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Kernel hacker writes Linux book

Sep 21, 2007 — by LinuxDevices Staff — from the LinuxDevices Archive — 6 views

Long-time kernel hacker Robert Love has authored a technical book on low-level system programming with Linux. Published by O'Reilly, Linux System Programming aims to provide a Linux-only version of the many available Unix system programming references.

(Click for larger view of the flying machine)

Love may be familiar to readers as the maintainer of the preemptible kernel patch. The long-time kernel hacker currently works in Google's Open Source Program office.

Love said he wrote the book in the style of the many available Unix system programming references, but specifically tailored to Linux. “I did not want to read about how System V did things a decade ago, or about how standard Y and standard Z agree on something, but no one listens, anyhow. I wanted a book solely on Linux.”

Topics covered include:

  • Reading from and writing to files and other file I/O operations, including how the Linux kernel implements and manages file I/O, memory mappings, and optimization techniques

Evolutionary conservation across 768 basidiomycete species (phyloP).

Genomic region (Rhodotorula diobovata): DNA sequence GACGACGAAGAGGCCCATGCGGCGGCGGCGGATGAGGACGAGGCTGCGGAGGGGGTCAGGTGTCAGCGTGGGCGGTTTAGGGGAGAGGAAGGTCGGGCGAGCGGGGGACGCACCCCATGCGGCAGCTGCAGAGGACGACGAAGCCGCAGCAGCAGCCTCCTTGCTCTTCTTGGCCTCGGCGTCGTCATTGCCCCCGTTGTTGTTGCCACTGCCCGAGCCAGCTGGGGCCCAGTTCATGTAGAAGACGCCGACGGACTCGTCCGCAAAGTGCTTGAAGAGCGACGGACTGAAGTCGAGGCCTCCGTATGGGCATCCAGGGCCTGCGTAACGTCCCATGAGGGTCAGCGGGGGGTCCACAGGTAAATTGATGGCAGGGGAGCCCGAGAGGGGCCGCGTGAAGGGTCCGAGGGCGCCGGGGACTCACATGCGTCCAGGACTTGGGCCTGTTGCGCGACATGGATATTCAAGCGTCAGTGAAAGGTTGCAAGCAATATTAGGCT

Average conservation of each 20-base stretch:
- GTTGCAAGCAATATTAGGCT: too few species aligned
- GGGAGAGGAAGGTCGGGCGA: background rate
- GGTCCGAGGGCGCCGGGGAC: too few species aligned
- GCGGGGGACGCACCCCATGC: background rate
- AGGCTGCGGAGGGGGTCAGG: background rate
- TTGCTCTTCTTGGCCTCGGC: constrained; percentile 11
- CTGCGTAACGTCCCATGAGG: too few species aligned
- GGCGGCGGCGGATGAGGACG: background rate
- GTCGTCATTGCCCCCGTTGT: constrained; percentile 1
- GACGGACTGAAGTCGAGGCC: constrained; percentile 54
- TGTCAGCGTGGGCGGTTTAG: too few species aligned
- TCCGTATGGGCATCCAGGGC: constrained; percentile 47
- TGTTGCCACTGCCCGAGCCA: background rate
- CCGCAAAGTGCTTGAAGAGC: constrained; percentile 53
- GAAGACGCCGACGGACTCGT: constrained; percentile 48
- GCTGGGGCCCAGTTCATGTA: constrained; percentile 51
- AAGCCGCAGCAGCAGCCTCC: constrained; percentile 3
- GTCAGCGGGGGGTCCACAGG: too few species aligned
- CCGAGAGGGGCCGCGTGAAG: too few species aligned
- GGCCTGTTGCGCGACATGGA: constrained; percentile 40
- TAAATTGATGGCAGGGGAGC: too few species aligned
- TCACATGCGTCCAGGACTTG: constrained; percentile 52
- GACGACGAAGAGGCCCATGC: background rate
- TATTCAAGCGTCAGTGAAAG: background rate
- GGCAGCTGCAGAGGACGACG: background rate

• System calls for process management, including real-time processes
  • File and directories — creating, moving, copying, deleting, and managing them
  • Memory management — interfaces for allocating memory, managing memory, and optimizing memory access
  • Signals and their role on a Unix system, plus basic and advanced signal interfaces
  • Time, sleeping, and clock management, starting with the basics, and covering POSIX clocks and high-resolution timers

In a statement, Love said, “How is Linux different? What Linux-only interfaces does it provide? I wanted Linux-specific optimizations. I wanted to know how the Linux kernel and glibc (Linux's C library) actually implemented the routines I used. I believed such a tome would be useful no matter where someone programmed in the Linux stack.”


The 388-page Linux System Programming is available now, priced at $50 direct from O'Reilly.

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